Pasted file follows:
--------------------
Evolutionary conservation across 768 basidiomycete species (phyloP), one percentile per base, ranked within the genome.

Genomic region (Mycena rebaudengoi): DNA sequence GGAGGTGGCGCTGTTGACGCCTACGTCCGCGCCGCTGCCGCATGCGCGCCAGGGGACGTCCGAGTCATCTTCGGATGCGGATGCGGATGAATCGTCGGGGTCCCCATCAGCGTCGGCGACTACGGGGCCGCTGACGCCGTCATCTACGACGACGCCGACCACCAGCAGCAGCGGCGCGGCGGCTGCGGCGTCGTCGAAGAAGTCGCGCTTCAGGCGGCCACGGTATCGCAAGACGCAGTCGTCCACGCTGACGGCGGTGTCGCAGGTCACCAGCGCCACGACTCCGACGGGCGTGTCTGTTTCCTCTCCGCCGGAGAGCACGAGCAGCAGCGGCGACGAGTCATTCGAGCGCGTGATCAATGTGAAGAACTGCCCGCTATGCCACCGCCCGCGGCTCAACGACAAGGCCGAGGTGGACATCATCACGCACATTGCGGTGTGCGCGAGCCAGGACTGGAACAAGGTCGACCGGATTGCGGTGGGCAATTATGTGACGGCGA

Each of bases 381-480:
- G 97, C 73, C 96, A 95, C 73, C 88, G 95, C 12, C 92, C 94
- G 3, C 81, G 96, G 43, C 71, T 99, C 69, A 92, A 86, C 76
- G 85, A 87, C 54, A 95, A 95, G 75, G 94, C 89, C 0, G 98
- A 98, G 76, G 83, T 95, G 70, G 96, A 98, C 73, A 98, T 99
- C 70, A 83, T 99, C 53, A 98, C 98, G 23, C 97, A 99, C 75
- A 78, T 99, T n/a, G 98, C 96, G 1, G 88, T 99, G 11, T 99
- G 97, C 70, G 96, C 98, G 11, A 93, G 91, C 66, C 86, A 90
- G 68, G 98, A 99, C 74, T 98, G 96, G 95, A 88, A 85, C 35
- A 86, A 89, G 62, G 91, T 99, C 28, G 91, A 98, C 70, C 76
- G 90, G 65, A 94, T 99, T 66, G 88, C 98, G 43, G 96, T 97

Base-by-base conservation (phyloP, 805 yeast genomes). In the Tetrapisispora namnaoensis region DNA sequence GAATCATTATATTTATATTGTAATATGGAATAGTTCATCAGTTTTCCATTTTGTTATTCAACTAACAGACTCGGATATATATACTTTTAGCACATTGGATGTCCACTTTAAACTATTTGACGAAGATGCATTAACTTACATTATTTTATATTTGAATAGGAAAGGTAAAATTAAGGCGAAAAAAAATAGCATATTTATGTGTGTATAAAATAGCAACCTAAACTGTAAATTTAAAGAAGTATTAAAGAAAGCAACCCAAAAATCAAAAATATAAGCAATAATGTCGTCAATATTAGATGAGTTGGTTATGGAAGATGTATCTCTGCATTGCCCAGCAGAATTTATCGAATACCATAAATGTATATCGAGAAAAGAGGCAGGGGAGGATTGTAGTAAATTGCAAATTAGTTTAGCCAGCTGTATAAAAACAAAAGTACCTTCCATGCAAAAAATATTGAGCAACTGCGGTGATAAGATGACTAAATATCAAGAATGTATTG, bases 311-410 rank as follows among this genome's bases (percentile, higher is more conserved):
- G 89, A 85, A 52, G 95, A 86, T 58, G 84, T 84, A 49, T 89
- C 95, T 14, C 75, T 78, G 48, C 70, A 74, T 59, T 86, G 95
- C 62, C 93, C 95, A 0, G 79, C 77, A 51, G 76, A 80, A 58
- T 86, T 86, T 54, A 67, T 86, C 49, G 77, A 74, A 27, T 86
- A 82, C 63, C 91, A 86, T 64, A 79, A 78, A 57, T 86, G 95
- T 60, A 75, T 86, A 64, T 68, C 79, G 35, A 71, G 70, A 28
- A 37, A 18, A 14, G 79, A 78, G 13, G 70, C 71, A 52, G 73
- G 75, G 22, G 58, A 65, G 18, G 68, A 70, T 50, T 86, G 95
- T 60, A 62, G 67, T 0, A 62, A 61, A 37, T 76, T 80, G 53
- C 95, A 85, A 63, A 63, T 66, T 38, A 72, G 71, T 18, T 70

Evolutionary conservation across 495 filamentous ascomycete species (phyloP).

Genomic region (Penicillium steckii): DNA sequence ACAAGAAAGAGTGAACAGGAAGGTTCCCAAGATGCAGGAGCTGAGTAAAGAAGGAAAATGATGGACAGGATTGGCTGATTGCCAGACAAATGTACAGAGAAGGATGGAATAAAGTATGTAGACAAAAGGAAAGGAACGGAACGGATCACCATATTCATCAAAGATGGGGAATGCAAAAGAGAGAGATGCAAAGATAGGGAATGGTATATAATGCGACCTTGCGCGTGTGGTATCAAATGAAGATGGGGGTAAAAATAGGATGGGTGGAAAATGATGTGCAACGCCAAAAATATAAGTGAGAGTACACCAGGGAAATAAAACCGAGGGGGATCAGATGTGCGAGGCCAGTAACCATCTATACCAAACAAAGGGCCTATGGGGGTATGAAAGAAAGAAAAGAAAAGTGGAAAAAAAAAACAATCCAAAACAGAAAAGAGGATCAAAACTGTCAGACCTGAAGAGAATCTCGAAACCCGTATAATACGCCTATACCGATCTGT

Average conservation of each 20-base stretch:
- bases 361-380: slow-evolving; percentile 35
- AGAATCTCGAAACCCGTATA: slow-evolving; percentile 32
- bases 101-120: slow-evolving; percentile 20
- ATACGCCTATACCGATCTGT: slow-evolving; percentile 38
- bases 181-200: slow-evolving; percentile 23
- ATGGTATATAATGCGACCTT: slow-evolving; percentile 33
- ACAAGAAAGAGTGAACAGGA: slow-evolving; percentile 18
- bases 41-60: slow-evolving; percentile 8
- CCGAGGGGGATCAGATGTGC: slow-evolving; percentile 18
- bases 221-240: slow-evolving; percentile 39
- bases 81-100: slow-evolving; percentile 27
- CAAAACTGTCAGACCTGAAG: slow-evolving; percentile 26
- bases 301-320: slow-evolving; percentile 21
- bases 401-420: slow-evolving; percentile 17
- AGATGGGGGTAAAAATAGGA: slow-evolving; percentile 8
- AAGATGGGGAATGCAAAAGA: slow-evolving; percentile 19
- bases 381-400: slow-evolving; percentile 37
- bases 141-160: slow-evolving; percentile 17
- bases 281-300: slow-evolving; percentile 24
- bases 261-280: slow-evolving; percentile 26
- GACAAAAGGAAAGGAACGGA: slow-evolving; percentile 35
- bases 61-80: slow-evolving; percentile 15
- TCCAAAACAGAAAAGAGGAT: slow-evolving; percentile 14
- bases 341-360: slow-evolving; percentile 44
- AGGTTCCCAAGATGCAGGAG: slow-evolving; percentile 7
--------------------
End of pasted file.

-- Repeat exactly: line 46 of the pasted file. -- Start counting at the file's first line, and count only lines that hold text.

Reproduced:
- bases 281-300: slow-evolving; percentile 24